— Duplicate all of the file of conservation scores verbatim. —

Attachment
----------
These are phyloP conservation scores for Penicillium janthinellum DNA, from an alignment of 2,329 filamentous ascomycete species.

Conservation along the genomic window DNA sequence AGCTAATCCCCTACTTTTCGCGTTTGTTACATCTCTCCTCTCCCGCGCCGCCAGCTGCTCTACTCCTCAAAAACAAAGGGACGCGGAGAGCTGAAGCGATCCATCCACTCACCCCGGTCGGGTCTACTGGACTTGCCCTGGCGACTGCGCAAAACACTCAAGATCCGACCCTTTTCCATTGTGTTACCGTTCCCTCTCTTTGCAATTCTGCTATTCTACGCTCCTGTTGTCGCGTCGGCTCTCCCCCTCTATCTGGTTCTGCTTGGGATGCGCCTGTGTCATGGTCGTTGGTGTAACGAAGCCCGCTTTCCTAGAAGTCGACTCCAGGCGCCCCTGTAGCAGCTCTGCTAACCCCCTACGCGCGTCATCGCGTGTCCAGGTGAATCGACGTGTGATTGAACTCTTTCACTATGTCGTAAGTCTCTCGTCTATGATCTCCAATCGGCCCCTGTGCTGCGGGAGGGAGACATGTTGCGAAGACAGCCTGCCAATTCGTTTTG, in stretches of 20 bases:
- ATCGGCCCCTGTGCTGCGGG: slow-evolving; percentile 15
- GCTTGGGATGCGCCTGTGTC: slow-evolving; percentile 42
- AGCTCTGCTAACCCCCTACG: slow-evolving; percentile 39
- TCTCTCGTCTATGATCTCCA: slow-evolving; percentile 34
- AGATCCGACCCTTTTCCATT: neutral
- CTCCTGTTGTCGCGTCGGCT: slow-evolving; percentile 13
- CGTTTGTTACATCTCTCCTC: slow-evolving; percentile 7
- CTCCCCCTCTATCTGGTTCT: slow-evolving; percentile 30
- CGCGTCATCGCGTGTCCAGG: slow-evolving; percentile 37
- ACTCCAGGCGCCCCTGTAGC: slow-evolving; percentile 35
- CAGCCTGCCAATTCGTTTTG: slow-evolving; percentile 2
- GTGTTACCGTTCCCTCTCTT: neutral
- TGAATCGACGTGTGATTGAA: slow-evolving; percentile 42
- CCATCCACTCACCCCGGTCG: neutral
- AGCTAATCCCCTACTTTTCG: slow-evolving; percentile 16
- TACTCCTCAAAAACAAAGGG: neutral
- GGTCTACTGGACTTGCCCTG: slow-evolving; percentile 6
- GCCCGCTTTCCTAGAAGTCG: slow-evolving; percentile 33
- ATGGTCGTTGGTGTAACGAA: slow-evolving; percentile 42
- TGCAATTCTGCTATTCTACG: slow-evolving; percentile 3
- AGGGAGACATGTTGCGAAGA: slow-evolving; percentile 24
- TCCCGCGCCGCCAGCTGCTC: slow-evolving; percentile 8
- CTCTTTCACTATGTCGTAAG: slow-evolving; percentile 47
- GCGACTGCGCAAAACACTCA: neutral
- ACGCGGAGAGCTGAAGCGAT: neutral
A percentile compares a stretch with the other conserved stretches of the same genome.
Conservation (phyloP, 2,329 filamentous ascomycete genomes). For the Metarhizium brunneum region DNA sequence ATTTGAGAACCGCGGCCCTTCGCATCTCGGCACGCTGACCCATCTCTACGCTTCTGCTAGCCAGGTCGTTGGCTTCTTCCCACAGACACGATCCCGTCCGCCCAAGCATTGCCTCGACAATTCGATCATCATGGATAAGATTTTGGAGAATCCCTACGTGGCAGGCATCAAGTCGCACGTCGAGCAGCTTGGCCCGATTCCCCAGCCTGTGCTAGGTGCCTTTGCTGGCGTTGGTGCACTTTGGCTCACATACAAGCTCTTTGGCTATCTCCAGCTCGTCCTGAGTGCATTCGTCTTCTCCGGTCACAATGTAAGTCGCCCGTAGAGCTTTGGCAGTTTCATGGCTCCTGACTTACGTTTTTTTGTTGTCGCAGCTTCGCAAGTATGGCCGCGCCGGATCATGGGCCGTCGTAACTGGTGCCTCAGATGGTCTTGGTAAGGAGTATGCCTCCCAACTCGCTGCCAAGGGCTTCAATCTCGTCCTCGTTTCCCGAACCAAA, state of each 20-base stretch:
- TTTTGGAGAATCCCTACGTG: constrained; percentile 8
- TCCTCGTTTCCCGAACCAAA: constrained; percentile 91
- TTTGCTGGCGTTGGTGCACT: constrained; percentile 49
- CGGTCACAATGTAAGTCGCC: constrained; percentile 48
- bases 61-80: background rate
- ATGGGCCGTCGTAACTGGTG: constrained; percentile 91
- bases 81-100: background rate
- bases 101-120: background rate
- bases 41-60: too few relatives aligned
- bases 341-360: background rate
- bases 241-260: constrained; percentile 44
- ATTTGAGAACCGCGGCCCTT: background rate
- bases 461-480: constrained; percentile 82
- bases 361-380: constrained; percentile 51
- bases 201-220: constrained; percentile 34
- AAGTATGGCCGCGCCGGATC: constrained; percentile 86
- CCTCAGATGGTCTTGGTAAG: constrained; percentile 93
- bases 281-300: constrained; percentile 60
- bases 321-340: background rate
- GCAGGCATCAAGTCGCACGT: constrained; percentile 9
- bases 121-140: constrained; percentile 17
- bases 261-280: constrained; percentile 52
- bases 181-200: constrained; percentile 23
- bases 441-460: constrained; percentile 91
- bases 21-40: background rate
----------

These are phyloP conservation scores for Penicillium janthinellum DNA, from an alignment of 2,329 filamentous ascomycete species.

Conservation along the genomic window DNA sequence AGCTAATCCCCTACTTTTCGCGTTTGTTACATCTCTCCTCTCCCGCGCCGCCAGCTGCTCTACTCCTCAAAAACAAAGGGACGCGGAGAGCTGAAGCGATCCATCCACTCACCCCGGTCGGGTCTACTGGACTTGCCCTGGCGACTGCGCAAAACACTCAAGATCCGACCCTTTTCCATTGTGTTACCGTTCCCTCTCTTTGCAATTCTGCTATTCTACGCTCCTGTTGTCGCGTCGGCTCTCCCCCTCTATCTGGTTCTGCTTGGGATGCGCCTGTGTCATGGTCGTTGGTGTAACGAAGCCCGCTTTCCTAGAAGTCGACTCCAGGCGCCCCTGTAGCAGCTCTGCTAACCCCCTACGCGCGTCATCGCGTGTCCAGGTGAATCGACGTGTGATTGAACTCTTTCACTATGTCGTAAGTCTCTCGTCTATGATCTCCAATCGGCCCCTGTGCTGCGGGAGGGAGACATGTTGCGAAGACAGCCTGCCAATTCGTTTTG, in stretches of 20 bases:
- ATCGGCCCCTGTGCTGCGGG: slow-evolving; percentile 15
- GCTTGGGATGCGCCTGTGTC: slow-evolving; percentile 42
- AGCTCTGCTAACCCCCTACG: slow-evolving; percentile 39
- TCTCTCGTCTATGATCTCCA: slow-evolving; percentile 34
- AGATCCGACCCTTTTCCATT: neutral
- CTCCTGTTGTCGCGTCGGCT: slow-evolving; percentile 13
- CGTTTGTTACATCTCTCCTC: slow-evolving; percentile 7
- CTCCCCCTCTATCTGGTTCT: slow-evolving; percentile 30
- CGCGTCATCGCGTGTCCAGG: slow-evolving; percentile 37
- ACTCCAGGCGCCCCTGTAGC: slow-evolving; percentile 35
- CAGCCTGCCAATTCGTTTTG: slow-evolving; percentile 2
- GTGTTACCGTTCCCTCTCTT: neutral
- TGAATCGACGTGTGATTGAA: slow-evolving; percentile 42
- CCATCCACTCACCCCGGTCG: neutral
- AGCTAATCCCCTACTTTTCG: slow-evolving; percentile 16
- TACTCCTCAAAAACAAAGGG: neutral
- GGTCTACTGGACTTGCCCTG: slow-evolving; percentile 6
- GCCCGCTTTCCTAGAAGTCG: slow-evolving; percentile 33
- ATGGTCGTTGGTGTAACGAA: slow-evolving; percentile 42
- TGCAATTCTGCTATTCTACG: slow-evolving; percentile 3
- AGGGAGACATGTTGCGAAGA: slow-evolving; percentile 24
- TCCCGCGCCGCCAGCTGCTC: slow-evolving; percentile 8
- CTCTTTCACTATGTCGTAAG: slow-evolving; percentile 47
- GCGACTGCGCAAAACACTCA: neutral
- ACGCGGAGAGCTGAAGCGAT: neutral
A percentile compares a stretch with the other conserved stretches of the same genome.
Conservation (phyloP, 2,329 filamentous ascomycete genomes). For the Metarhizium brunneum region DNA sequence ATTTGAGAACCGCGGCCCTTCGCATCTCGGCACGCTGACCCATCTCTACGCTTCTGCTAGCCAGGTCGTTGGCTTCTTCCCACAGACACGATCCCGTCCGCCCAAGCATTGCCTCGACAATTCGATCATCATGGATAAGATTTTGGAGAATCCCTACGTGGCAGGCATCAAGTCGCACGTCGAGCAGCTTGGCCCGATTCCCCAGCCTGTGCTAGGTGCCTTTGCTGGCGTTGGTGCACTTTGGCTCACATACAAGCTCTTTGGCTATCTCCAGCTCGTCCTGAGTGCATTCGTCTTCTCCGGTCACAATGTAAGTCGCCCGTAGAGCTTTGGCAGTTTCATGGCTCCTGACTTACGTTTTTTTGTTGTCGCAGCTTCGCAAGTATGGCCGCGCCGGATCATGGGCCGTCGTAACTGGTGCCTCAGATGGTCTTGGTAAGGAGTATGCCTCCCAACTCGCTGCCAAGGGCTTCAATCTCGTCCTCGTTTCCCGAACCAAA, state of each 20-base stretch:
- TTTTGGAGAATCCCTACGTG: constrained; percentile 8
- TCCTCGTTTCCCGAACCAAA: constrained; percentile 91
- TTTGCTGGCGTTGGTGCACT: constrained; percentile 49
- CGGTCACAATGTAAGTCGCC: constrained; percentile 48
- bases 61-80: background rate
- ATGGGCCGTCGTAACTGGTG: constrained; percentile 91
- bases 81-100: background rate
- bases 101-120: background rate
- bases 41-60: too few relatives aligned
- bases 341-360: background rate
- bases 241-260: constrained; percentile 44
- ATTTGAGAACCGCGGCCCTT: background rate
- bases 461-480: constrained; percentile 82
- bases 361-380: constrained; percentile 51
- bases 201-220: constrained; percentile 34
- AAGTATGGCCGCGCCGGATC: constrained; percentile 86
- CCTCAGATGGTCTTGGTAAG: constrained; percentile 93
- bases 281-300: constrained; percentile 60
- bases 321-340: background rate
- GCAGGCATCAAGTCGCACGT: constrained; percentile 9
- bases 121-140: constrained; percentile 17
- bases 261-280: constrained; percentile 52
- bases 181-200: constrained; percentile 23
- bases 441-460: constrained; percentile 91
- bases 21-40: background rate